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One man—alone in the wilderness. PHOTO: KEVIN CALLAN



Tere’s a difference between being lost and not knowing your whereabouts. Troughout my wilderness travels I’ve succumbed to the second more than the first. On river trips I’ve been totally mystified on which twist or turn of the river I was propelling myself around. I’ve crossed countless lakes, clueless of which bay I was drifting across. I’ve wandered off more portage trails than I care to ad- mit. I even once guided a film crew to the wrong access point on a familiar river— how embarrassing! Fortunately, being totally lost has been

rare. But it has happened. And when it does, the anxiety factor increases dramat- ically. Tey say not to panic but when you are truly lost it’s hard not to run through the woods in a cold sweat, waving your arms around, screaming, “I’m going to die! I’m going to die!” at the top of your lungs. At least for me anyway. My worst case was during a solo trip

down the Missinaibi River in my early twenties. It was on an early morning drift when I noticed a lone wolf lapping up water along the bank. As I snapped open my camera box, the wolf took flight into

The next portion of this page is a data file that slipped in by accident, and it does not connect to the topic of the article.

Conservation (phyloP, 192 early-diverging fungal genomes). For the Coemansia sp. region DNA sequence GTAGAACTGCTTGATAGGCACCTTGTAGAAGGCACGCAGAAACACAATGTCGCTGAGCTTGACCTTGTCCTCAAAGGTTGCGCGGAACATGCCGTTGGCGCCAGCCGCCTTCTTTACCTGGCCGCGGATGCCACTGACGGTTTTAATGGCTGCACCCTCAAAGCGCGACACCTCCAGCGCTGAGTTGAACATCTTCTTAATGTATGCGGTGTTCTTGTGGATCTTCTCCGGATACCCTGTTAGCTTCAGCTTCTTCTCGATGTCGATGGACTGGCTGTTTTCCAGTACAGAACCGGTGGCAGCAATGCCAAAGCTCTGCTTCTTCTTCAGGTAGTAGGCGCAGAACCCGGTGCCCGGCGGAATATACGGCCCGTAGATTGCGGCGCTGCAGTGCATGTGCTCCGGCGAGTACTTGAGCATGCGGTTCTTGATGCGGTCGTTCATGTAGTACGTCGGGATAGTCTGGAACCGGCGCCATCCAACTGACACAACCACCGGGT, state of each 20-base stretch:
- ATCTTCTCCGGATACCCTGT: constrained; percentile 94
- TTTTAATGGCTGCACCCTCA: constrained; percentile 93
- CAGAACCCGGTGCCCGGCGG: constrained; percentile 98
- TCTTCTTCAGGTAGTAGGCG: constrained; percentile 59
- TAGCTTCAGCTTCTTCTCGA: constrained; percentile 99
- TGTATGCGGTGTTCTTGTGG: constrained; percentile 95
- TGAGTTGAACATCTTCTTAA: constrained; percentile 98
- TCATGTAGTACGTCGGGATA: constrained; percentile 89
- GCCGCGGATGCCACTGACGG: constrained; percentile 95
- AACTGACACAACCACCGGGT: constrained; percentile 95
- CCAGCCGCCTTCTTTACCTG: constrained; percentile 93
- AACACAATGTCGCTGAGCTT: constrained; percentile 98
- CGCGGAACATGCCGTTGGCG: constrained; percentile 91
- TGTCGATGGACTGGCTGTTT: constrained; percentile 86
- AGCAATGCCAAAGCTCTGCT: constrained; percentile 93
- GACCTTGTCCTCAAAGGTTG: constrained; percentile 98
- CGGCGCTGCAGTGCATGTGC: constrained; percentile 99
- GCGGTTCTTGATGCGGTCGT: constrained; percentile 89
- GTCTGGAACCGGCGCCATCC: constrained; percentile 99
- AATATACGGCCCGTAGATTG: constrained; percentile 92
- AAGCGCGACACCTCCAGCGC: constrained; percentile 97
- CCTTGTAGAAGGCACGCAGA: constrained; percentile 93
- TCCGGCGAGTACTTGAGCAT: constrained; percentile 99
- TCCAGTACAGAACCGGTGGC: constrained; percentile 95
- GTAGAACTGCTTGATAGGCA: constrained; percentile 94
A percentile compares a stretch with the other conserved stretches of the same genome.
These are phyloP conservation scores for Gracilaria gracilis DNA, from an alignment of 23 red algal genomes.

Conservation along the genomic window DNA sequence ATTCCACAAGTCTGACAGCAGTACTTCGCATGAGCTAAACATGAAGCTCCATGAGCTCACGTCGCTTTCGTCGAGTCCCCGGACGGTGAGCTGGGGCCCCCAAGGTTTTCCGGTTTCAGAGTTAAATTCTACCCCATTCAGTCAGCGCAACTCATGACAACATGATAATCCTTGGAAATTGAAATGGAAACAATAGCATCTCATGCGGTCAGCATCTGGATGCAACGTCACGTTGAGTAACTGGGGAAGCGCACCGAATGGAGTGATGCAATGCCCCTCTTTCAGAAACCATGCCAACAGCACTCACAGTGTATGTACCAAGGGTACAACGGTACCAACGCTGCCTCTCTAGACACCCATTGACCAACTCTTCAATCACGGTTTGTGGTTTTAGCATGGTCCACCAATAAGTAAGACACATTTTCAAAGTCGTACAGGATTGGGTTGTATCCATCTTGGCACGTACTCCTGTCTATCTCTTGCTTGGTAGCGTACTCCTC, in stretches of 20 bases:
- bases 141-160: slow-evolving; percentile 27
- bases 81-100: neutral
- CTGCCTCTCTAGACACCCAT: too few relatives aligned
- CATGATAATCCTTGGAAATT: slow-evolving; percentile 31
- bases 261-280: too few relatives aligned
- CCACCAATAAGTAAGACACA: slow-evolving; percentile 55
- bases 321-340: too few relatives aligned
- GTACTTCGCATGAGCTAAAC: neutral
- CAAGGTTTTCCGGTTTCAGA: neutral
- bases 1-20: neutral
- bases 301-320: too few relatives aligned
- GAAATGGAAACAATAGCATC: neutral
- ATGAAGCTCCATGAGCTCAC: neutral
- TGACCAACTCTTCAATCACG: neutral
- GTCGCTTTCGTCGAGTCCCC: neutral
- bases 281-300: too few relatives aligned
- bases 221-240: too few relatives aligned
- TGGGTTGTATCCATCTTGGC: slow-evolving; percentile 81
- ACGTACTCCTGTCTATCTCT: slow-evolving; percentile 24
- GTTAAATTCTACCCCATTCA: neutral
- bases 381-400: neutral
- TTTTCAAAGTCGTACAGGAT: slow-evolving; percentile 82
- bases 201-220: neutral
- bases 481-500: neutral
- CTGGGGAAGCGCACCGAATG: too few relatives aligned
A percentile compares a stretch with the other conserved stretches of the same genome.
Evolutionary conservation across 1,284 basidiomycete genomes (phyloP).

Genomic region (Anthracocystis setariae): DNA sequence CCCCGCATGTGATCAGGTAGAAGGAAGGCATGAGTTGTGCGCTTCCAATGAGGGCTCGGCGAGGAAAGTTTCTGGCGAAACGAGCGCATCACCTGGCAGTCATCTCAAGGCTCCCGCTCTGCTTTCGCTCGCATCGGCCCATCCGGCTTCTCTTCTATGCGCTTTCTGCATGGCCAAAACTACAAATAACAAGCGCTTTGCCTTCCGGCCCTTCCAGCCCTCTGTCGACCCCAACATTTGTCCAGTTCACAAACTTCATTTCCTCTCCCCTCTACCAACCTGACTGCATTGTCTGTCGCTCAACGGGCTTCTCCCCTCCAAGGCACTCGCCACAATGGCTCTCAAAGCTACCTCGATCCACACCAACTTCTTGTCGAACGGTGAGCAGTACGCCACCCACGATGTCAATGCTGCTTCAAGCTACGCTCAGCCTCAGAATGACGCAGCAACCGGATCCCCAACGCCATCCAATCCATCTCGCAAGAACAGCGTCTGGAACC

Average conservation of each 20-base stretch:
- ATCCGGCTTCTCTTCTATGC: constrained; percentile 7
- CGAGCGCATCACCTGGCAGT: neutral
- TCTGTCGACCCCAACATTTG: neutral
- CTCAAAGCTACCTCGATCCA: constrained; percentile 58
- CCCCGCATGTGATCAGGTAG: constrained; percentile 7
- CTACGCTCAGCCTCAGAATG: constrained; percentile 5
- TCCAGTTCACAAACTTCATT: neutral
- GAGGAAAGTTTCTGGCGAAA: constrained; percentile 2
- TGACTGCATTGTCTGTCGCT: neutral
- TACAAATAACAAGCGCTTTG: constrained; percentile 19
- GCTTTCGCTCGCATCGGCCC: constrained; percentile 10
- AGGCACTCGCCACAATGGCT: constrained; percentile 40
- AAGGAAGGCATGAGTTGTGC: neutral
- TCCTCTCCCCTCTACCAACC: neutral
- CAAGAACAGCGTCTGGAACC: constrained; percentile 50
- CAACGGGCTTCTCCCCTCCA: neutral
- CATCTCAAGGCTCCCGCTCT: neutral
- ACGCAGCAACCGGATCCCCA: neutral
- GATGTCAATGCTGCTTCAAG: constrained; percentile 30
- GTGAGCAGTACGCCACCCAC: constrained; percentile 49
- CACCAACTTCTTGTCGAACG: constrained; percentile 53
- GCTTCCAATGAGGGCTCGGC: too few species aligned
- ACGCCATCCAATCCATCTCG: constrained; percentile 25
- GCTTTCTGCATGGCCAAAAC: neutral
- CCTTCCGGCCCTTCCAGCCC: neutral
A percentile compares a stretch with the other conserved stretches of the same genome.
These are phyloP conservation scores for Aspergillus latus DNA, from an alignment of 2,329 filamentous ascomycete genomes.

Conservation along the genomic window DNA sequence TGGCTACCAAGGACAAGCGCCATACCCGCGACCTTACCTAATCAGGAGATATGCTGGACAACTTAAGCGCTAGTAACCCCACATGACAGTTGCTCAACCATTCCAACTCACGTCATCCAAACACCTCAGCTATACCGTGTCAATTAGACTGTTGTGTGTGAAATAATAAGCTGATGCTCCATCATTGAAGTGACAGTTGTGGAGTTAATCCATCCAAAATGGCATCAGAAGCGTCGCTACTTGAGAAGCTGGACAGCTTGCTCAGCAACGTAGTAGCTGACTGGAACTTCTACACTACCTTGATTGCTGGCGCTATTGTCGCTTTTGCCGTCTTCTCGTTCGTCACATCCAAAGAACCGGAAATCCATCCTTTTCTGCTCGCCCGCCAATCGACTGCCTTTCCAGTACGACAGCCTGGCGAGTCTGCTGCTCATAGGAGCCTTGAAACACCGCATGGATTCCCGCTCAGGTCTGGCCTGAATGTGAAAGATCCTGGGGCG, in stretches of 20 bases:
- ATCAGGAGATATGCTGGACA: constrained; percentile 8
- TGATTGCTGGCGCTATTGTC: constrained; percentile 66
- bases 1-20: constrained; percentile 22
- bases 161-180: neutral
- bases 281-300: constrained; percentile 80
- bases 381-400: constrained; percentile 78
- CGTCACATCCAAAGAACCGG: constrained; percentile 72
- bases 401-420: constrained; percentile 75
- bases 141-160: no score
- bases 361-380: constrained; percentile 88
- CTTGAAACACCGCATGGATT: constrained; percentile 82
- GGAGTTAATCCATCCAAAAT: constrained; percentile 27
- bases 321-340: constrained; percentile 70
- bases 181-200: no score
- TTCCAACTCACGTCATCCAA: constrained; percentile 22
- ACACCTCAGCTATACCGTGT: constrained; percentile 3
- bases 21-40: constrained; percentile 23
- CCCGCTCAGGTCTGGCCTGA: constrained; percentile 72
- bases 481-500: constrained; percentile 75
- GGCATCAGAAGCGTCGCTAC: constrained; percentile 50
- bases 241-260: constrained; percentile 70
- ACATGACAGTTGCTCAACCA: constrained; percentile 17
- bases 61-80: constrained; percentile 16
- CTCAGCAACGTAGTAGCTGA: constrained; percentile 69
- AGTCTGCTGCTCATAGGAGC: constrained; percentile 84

the thick boreal forest. Keyed up from the sighting, I beached my canoe and ran through the bush in hopes of catching up to the animal and capturing it on film. Ten minutes into the chase I realized the

wolf was long gone and I hadn’t a clue where I was. My compass and map, of course, were sitting on the deck of my canoe. Suddenly, each jack pine surrounding me looked iden- tical to the next, the mosquito population seemed to increase considerably and the forest became deafeningly silent. Yes, I be- gan to panic. Who wouldn’t?

I gathered my woods lore through shows like Grizzly Adams and Gentle Ben. It was an old episode of Te Forest Rang-

ers that saved me. I recalled Joe Two Rivers telling the gang that you can deduce direc- tion from the sun. I remembered that the sun rises in the east and sets in the west. Since it was early morning and the wolf was sighted on the west bank of the river, I figured that if I walked toward the ris- ing sun, I would eventually get back to the river. I did. And there to greet me was the wolf standing a few feet from my canoe.

In my youth we didn’t have television shows like Survivor Man or Man vs. Wild.

My days as a Boy Scout didn’t help much.

I retained little from our meetings at the community church every second week, ex- cept that moss grows on the north side of the tree. Apparently, it doesn’t. Moss was growing on all sides of the trees where I was standing. In my youth we didn’t have television shows like Survivor Man or Man vs. Wild.

Tis time, when I unsnapped my camera

box and the animal dashed into the woods again, I decided to stay put. I jumped back into my canoe and spent the rest of the day being slightly unsure of my where- abouts, but not lost.

KEVIN CALLAN may date himself with his TV show references, but he’s never too old to get lost. Check out his new book, Top 50 Canoe Routes of Ontario, to find your way.

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